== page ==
Mostly though, the Old Man, for all that he seemed crusty and perhaps a bit of a curmudgeon, was a gentle figure of great humanity and a wealth of common sense. He used his shrewd mind and superb intellect to good advantage with his youthful protégé, and in the Boy’s eyes “he knows pretty well near-about everything.” Certainly the Old Man imbued Ruark with a genuine love of learning, along with extensive practical exposure to knowledge of the outdoors.

Theirs was a timeless partnership, similar to that of anyone fortunate enough to have had close contact with his or her grandfather in an outdoor setting. There’s something about skipping a generation that lends itself to closeness, and many of us have been privileged to experience this kind of contact. What sets Ruark apart was his subsequent ability to capture in prose the nostalgic wonder of those enchanting, fleeting days of youth. In doing so, he gave us a timeless literary gift.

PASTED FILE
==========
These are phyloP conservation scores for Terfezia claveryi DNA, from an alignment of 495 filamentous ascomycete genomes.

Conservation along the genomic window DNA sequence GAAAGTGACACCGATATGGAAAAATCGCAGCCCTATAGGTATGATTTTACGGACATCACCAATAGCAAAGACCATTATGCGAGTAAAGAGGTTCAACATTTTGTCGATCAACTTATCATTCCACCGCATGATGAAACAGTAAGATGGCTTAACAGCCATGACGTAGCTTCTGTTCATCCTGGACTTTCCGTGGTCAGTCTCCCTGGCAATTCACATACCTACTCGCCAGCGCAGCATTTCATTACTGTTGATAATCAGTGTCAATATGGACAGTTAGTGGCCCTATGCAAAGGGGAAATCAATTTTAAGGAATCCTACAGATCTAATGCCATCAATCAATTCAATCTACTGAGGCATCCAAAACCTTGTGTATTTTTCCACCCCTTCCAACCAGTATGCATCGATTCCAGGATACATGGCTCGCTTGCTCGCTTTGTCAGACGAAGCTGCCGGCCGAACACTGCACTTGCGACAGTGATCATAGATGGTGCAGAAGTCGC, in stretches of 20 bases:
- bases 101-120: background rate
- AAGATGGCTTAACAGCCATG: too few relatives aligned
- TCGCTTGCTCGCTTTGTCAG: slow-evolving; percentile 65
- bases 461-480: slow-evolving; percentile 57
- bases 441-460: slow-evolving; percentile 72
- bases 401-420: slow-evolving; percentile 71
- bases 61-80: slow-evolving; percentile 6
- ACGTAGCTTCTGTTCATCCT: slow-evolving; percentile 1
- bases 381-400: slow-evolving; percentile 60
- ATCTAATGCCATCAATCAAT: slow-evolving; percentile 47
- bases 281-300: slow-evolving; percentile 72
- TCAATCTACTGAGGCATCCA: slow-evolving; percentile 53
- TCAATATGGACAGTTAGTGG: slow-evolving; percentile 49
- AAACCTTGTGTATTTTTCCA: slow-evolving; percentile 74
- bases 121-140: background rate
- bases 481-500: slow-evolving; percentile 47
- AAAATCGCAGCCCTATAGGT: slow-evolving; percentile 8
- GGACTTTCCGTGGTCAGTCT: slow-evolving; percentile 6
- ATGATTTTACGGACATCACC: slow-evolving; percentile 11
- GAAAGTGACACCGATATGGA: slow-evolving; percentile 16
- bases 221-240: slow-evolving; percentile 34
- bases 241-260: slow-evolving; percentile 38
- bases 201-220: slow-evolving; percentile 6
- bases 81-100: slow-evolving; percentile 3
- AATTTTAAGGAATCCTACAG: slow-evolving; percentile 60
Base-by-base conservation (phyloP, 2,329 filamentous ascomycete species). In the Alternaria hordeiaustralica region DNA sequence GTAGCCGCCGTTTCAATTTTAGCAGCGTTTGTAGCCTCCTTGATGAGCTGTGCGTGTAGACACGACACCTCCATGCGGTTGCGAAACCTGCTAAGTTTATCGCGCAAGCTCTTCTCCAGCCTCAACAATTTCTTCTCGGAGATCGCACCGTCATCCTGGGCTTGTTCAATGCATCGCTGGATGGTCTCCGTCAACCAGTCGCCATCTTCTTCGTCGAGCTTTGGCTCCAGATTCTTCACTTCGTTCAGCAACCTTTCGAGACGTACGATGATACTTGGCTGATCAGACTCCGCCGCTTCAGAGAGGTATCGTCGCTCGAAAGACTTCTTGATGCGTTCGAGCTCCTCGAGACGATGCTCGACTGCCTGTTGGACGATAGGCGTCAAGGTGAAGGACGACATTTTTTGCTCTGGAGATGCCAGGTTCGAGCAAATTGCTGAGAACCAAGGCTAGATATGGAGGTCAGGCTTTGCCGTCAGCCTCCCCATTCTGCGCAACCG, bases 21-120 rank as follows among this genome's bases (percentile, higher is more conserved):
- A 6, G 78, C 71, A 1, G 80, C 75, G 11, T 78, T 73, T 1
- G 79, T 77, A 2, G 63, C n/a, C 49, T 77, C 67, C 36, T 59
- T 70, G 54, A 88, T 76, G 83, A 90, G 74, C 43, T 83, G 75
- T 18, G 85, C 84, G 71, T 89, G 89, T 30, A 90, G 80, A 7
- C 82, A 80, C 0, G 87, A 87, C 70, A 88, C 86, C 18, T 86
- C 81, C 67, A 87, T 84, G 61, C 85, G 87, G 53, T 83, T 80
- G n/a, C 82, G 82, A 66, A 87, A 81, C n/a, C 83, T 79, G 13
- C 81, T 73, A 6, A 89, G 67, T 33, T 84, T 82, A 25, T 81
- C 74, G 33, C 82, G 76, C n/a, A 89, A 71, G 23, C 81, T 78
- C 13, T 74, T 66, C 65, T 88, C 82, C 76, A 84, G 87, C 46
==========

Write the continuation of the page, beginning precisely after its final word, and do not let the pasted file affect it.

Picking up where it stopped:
Many aspects of the outdoor experience — freshwater and saltwater fishing; hunting for quail, doves, pheasants, turkeys, squirrels, rabbits; shrimping; handling a throw net; building a proper fire; camping out under the stars; cooking over a campfire; and training dogs — figure into The Old Man and the Boy and The Old Man’s Boy Grows Older. For present purposes, though, let’s take a closer look at how he depicts the deer-hunting aspects of his boyhood.

During Ruark’s formative years, and to a considerable degree the tradition holds sway yet today, deer hunting in the coastal regions of the Carolinas meant hunting with dogs (Ruark grew up during the pre- and post-Depression era). South Carolinian Archibald Rutledge immortalized the practice of hunting with dogs in literally hundreds of tales, many of which later became chapters in his dozens of books (some of the best of these are collected in the anthology Tales of Whitetails: Archibald Rutledge’s Great Deer-Hunting Stories, edited by Jim Casada), and as far back as the early 19th century, the writings of William Elliott in his chronicles of chasing deer figure in regional literature.

Yet for capturing the essence of the experience, the near-indescribable thrills associated with a hallelujah chorus of hounds hot on the trail of a noble stag, no one can touch Ruark. He didn’t write a lot about deer hunting, but his recounting of boyhood experiences was superb. With the possible exception of William Faulkner’s “Race at Morning,” there’s nothing to compare with the moving way in which Ruark captures scene and sentiment in the story “Mister Howard Was a Real Gent.”